Ed Welch has written a thoughtfully balanced post titled: “Can We Be Positive about Psychiatric Medications?”
I posted the following response
We all must recognize how agonizingly difficult it is to summarize what should be said about this subject in the brief space allotted. Ed has written with pastoral sensitivity and theological faithfulness. Unfortunately some of those who reject the role of medication as helpful in certain cases and necessary in others, wrongly think that faithfulness to the Bible requires their position. In reality, such conclusions more likely come from a superficial understanding of the Bible.
Christian counselors have a unique advantage of being holistically honest in dealing with human problems. A thorough Biblical theology protects us from simplistic reductions because we know that God has made humans as physical, psychological, social and spiritual beings. Each of these dimensions must be considered when understanding behavior.
Those who accept the Biblical narrative of creation in God’s image and the subsequent fall from glory, will also acknowledge (from Scripture and pervasive empirical evidence) that the most corrupting and alienating force in the world (sin) has affected each dimension of life. Analysis and solutions that do not take seriously this painful truth will be superficial at best.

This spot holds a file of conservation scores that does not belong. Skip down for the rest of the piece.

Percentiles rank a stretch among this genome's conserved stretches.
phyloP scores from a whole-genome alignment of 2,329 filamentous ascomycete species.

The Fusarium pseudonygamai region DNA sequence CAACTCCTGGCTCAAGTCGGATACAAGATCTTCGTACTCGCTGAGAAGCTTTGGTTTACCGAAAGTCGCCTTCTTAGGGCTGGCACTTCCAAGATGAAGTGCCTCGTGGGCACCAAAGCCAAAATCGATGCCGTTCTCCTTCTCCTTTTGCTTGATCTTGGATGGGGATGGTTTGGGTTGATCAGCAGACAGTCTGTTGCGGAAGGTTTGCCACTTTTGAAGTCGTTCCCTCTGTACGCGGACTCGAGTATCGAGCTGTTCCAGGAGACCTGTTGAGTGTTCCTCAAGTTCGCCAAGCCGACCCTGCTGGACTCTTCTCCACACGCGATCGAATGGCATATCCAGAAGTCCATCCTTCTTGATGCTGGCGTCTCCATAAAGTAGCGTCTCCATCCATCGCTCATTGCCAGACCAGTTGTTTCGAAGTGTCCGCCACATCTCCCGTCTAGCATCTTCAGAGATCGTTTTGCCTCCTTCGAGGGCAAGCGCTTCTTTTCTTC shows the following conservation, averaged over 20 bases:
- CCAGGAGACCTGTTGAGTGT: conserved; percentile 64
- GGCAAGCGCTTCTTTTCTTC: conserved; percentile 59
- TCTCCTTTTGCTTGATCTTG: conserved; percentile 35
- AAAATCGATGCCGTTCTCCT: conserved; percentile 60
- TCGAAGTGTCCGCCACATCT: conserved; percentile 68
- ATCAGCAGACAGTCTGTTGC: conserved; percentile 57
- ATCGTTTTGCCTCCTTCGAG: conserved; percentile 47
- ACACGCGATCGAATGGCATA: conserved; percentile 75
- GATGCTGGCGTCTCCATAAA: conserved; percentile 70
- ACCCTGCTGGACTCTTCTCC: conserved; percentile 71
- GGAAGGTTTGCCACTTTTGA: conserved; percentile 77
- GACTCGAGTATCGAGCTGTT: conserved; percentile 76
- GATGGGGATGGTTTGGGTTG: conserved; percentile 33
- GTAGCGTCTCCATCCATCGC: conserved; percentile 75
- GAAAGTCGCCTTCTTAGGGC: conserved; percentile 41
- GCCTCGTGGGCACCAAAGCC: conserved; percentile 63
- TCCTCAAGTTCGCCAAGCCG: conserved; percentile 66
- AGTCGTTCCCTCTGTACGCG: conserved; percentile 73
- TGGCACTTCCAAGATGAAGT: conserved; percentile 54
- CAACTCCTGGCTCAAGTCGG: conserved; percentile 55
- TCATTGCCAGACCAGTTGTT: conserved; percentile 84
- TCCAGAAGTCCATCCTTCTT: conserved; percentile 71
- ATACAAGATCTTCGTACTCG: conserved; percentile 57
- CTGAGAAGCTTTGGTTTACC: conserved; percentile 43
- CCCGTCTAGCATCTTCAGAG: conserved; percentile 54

Unlike other disciplines, Christian counselors do not treat people as products of impersonal chance. Since we know that there is a personal creator, we call people to more than horizontal perspectives about life.
Yet one’s sociology (relationships and life circumstances) plays a huge role (by divine intent) in shaping one’s life. This must be considered by those who desire to counsel the whole person holistically (based on a full theological perspective). While it is true that we are individuals who have been made in the image of God (and therefore to be treated accordingly), we are also individuals in community. This was God’s original plan when He stated that it was not good for the man to be alone. Our story is not meant to be one formed in isolation but in a social context — for better or for worse.
Wisdom calls us to consider a wider perspective of life as we help individuals address their deepest needs. A person’s social history and context must be explored as part of this perspective. This is validated by the fact that a key component in turning life toward a godly and healthy direction includes changes of association (see: Psalm 1:1-3).
Authentic consideration should also be given to one’s physiology. This requires involvement from medical professionals but should not be approached as a one-dimensional solution. We are more than our brains and bodies. In counseling others, we should not discount any part or dimension of humanity. This approach protects us from harmful and simplistic reductions of behavior to one-dimensional sources and solutions.
See also: Divine Concession and the Bible